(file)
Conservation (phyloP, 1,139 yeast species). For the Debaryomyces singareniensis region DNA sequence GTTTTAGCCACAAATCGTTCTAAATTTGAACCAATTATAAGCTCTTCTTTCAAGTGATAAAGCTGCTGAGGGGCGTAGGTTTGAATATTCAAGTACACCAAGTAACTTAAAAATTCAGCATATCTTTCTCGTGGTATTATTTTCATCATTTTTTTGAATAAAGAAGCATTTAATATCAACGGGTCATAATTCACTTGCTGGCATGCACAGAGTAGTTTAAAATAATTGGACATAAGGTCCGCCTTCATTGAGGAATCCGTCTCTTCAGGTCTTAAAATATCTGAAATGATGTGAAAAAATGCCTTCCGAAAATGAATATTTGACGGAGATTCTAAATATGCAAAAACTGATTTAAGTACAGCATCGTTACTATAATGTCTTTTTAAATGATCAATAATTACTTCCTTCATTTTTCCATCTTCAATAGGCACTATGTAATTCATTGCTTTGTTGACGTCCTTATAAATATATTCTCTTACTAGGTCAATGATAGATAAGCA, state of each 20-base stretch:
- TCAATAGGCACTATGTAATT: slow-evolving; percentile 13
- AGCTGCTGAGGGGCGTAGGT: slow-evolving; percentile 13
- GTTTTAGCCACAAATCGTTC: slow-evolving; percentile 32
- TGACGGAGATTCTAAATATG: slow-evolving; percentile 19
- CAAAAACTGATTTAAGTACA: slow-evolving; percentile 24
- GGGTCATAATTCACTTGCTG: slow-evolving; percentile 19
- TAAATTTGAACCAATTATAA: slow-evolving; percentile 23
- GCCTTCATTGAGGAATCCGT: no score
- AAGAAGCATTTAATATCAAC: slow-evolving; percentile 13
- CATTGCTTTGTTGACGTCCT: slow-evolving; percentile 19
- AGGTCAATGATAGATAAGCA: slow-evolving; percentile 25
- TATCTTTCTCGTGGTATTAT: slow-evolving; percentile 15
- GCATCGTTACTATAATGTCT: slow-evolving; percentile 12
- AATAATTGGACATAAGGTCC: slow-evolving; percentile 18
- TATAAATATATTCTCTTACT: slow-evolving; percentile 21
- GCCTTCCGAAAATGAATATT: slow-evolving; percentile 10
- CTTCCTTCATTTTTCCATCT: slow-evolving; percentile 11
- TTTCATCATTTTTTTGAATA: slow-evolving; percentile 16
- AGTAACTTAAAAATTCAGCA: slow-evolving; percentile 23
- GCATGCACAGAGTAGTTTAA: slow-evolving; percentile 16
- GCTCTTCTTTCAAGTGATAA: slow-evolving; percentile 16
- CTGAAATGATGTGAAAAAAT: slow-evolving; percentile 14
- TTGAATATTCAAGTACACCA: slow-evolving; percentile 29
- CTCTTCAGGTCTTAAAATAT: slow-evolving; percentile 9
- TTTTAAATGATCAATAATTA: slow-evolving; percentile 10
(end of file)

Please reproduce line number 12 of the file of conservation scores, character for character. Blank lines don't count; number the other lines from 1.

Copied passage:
- AGGTCAATGATAGATAAGCA: slow-evolving; percentile 25